I get frustrated about cleanliness, lack of order (even though I’m a “P” on Myers-Briggs– Heaven help us all if I was a “J!”) :) I get pushback about schoolwork and chores and “why can’t I….” and “he always gets to…”, and always, always feel like I’m “on.” I was just talking with some girlfriends and a number of us confided that that was probably the thing we expected *LEAST* about motherhood– how very CONSTANT it would be… continual discipline, continual noise, continual mess, continual (can you believe it?!) people who want to eat and wear clean-ish clothes on a fairly regular basis. :)

    So, I do identify with your struggle.

    For me, that incapability & stress has propelled me to continue to seek out wisdom from older godly women who have done WELL with their parenting (i.e., I don’t want to offend, but I am purposefully selective in who I seek advice from, and I look to those who have exhibited godliness and wisdom in the areas where I need to grow). It has also driven me to the Word, and propelled me to read more widely, and… honestly… this is the hard part… to have to change and grow in how *I* respond to my children.

    That has looked like:
    * More confession of my sin & asking for forgiveness. (to our children)
    * More REPENTANCE on my part– actually TURNING from my sin, not just apologizing, but sorrowful repentance of stopping nit-picking, stopping snark & sarcasm, stopping things that (even in small ways) might wound their tender hearts
    * More intentionality and directiveness (decisiveness) in how I deal with their sin & poor choices.
    * More interaction with my husband, more regularly about discipline issues & attitudes we see rising in our children.
    * More fighting selfishness in my own heart, as I see my tendency to grasp after *my* time, *my* rights, *my* peace and quiet, *my* rest time, *MY* evening times with my husband without kids awake, etc.

    Honestly, I am finding that the more demands that are placed upon me, the more I run to my Savior and His Word, and the more He instructs my heart. I am not saying there is no place/season for rest or instruction if things are out of whack and stressful, but what I am saying is that sometimes, the strength of the demand on us causes us to seek out (and find– He is so good to promise in James 1:5 that if we ask in faith for wisdom, he will give it!) wisdom in a way that we do not when we are still trying to do it on our own, in our own strength, and by human wisdom and ways that we learned growing up.

    In this, please understand, I am writing from what my experiences have been as I’ve struggled as a mom, and not trying to convince you of anything other than what I have found the answers to these questions to be.

    For me, the more I tried to do it in my own strength, the more angry & stressed I became. The more I have sought out godly wisdom and (through much groaning, believe me!), by His strength rather than my own, constrained myself to increasingly follow HIS ways and HIS wisdom given through His word & His people, the more peace & joy and DELIGHT I’ve had in daily life, even while the demands and “responsibility” continue to grow.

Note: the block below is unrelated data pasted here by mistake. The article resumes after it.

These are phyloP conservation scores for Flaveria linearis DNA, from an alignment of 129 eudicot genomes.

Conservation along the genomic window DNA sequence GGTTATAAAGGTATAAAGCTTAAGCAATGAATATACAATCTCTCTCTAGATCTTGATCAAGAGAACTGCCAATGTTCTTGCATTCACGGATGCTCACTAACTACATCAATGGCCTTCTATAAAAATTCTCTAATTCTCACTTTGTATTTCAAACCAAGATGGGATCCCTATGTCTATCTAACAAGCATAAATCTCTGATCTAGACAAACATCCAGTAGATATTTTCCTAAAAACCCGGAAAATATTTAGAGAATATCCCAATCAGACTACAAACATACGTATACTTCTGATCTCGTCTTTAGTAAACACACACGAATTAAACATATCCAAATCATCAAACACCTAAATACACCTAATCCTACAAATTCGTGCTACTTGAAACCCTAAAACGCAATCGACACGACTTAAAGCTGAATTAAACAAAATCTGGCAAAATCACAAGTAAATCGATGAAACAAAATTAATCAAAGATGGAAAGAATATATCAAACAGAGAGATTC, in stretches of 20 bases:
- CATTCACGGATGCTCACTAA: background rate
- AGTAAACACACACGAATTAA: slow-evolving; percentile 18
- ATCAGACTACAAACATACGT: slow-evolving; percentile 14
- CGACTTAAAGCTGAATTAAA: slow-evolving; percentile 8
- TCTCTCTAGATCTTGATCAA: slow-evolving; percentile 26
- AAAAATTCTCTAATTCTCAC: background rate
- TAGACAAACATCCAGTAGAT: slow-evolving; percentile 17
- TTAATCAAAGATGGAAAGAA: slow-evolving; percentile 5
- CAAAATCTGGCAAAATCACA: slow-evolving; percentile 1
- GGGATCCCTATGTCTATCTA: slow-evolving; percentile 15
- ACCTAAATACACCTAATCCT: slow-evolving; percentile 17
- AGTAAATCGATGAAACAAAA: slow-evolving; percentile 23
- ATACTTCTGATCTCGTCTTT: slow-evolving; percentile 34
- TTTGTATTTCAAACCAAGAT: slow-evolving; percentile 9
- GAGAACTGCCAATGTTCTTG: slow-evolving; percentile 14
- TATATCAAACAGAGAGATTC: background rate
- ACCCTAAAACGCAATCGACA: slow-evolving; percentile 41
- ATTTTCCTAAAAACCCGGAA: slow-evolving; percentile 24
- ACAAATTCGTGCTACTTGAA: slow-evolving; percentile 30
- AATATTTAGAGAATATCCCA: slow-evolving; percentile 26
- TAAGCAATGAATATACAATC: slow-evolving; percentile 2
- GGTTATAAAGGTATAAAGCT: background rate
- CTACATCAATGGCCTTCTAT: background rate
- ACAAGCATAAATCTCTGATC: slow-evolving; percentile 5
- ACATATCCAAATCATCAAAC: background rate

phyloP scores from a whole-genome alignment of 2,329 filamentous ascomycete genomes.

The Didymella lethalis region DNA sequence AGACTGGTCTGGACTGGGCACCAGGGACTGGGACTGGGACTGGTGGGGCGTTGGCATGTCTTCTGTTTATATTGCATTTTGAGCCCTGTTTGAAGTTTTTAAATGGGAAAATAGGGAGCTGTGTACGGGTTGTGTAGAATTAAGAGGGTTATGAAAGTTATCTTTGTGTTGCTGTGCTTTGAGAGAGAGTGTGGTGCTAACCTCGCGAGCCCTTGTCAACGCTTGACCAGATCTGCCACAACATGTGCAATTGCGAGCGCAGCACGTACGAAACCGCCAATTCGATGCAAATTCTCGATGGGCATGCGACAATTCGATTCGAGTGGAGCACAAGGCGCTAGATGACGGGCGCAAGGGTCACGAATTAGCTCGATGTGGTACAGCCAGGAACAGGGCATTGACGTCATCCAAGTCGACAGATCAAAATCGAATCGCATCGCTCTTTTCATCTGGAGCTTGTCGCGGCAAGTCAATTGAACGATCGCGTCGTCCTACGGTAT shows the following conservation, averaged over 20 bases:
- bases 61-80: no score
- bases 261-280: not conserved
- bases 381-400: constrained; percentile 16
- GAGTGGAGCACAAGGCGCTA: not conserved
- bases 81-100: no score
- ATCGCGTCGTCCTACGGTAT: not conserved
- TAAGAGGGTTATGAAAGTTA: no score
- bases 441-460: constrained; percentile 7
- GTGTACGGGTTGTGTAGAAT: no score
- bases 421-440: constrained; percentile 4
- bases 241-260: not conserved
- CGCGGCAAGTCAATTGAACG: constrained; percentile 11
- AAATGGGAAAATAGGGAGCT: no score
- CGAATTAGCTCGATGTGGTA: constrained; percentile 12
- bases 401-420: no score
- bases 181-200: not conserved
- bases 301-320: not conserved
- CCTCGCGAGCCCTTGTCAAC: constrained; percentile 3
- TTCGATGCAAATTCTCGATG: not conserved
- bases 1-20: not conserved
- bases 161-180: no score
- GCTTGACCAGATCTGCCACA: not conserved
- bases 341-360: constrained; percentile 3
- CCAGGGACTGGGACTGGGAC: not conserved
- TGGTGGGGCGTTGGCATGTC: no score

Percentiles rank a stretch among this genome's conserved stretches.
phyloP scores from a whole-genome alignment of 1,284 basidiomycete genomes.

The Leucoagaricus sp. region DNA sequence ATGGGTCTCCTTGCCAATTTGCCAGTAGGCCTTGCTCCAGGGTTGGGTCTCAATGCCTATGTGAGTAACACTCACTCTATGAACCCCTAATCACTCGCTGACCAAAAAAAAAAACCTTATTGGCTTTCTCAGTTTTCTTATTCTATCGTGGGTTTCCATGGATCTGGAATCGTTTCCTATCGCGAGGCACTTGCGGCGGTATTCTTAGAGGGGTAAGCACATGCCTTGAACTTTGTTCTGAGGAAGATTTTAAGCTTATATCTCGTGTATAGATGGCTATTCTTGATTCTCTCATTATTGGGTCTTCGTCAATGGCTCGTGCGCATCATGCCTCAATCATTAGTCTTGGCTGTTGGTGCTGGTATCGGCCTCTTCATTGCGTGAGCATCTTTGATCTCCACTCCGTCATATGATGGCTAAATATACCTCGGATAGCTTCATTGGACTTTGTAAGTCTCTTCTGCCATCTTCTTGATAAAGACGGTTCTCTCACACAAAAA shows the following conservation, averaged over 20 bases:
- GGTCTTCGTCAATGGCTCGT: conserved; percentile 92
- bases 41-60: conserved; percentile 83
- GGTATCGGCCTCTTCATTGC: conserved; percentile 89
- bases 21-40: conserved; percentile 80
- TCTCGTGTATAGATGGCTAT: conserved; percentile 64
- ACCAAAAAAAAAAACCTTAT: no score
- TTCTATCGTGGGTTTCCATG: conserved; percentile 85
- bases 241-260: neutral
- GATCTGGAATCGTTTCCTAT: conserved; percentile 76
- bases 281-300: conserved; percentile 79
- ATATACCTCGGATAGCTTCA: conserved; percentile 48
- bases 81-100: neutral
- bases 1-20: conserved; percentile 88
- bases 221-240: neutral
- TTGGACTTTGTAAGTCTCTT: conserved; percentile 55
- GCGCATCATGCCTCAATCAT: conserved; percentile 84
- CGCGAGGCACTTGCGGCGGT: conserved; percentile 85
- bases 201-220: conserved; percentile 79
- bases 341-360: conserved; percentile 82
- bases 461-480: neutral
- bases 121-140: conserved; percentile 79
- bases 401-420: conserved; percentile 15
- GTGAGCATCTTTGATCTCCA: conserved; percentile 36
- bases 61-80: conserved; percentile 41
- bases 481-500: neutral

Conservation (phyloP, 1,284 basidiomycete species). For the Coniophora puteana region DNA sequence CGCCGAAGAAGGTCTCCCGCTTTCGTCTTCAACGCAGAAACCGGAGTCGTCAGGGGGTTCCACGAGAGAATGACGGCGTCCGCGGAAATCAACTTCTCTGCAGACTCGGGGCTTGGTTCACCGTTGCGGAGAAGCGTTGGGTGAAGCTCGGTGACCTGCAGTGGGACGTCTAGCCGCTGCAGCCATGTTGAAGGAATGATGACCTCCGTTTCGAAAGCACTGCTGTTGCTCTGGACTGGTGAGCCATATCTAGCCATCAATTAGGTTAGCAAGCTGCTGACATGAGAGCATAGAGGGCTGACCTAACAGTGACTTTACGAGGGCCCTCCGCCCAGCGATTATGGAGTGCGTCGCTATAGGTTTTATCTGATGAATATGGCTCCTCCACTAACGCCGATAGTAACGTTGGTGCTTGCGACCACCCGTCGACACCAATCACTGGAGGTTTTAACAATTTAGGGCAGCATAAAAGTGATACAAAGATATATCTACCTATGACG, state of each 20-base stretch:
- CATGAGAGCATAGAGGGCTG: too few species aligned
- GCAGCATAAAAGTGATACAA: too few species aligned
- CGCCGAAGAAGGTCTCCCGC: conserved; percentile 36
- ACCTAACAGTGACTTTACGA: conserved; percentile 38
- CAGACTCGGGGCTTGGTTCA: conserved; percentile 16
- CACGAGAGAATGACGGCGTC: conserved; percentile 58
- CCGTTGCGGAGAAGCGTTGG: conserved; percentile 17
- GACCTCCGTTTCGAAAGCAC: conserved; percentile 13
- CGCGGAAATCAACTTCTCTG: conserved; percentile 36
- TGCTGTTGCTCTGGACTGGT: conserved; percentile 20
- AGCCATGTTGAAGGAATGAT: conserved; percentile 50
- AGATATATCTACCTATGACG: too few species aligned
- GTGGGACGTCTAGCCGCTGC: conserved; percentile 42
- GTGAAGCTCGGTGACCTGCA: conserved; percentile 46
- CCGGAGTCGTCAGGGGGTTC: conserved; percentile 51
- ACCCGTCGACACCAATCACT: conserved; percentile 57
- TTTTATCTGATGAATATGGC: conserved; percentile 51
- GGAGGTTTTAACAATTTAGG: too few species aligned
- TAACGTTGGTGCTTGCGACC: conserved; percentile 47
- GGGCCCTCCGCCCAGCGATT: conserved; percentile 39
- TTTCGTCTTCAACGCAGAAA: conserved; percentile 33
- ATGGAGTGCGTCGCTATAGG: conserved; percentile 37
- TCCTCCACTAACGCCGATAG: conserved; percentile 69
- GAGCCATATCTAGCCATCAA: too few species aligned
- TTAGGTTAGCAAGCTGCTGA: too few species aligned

When I first truly realized my tendency to “do it all, myself, without God’s help” and laid down my striving in my own strength, I became more dependent on the God who can be all that I need & He continues to grow me into what I need to be. It’s not that I was capable to be a mom of (almost-7) when I had 1, 2, or 3 children. No. That has happened, only now… when I am the mom of (almost-7). And some days I don’t feel “up” to the task. But HE is up to the task. He gives me what I need and keeps me dependent on Him in ways that are sweet and gentle and perpetual.

    God gives us grace sufficient to the need at the time that we have need.

    I’m rambling now, but those are my thoughts. Your turn. :)

    • Megan says:

      I agree with this Jess. I just think that this thought could be carried to infinity, and as believers, we do have freedom to make choices in our lives. For me, the four I have do all this for me. I don’t need more kids to drive me to a deeper dependence on God, I’m WAAAY beyond what I can handle in my own strength already. :) I always say that two is two more than I could reasonably handle. :) I know myself, and I know my husband, and even though I have no health problems, we both were in very strong agreement that four is enough for us. We could afford more children. We could clothe them, house them, and I’m sure I’d find a way to discipline them, and educate them, etc. But we are both very happy that we recognized our emotional limits and kept it to four, and even more that we took permanent action, because now, we are enjoying our intimate life more than ever! I know that probably sounds really wrong to you! But it’s something we have great peace and joy in, and no regrets about, and I don’t think we ever will. I have no guilt and don’t feel that my choice reflects a selfish heart or wrong attitude. I just wanted to throw that into the discussion… I think it’s perfectly acceptable for people to make a conscious decision to stop at any number if they sense the spirit giving them the freedom to do so. Because the arguments you’re making for large families could be applied to any number of children. We all have our limits, because we are human. Some women have a much larger limit than others, it has so much to do with individual personality, as well as the personality of the husband, I think. Just my two cents! : )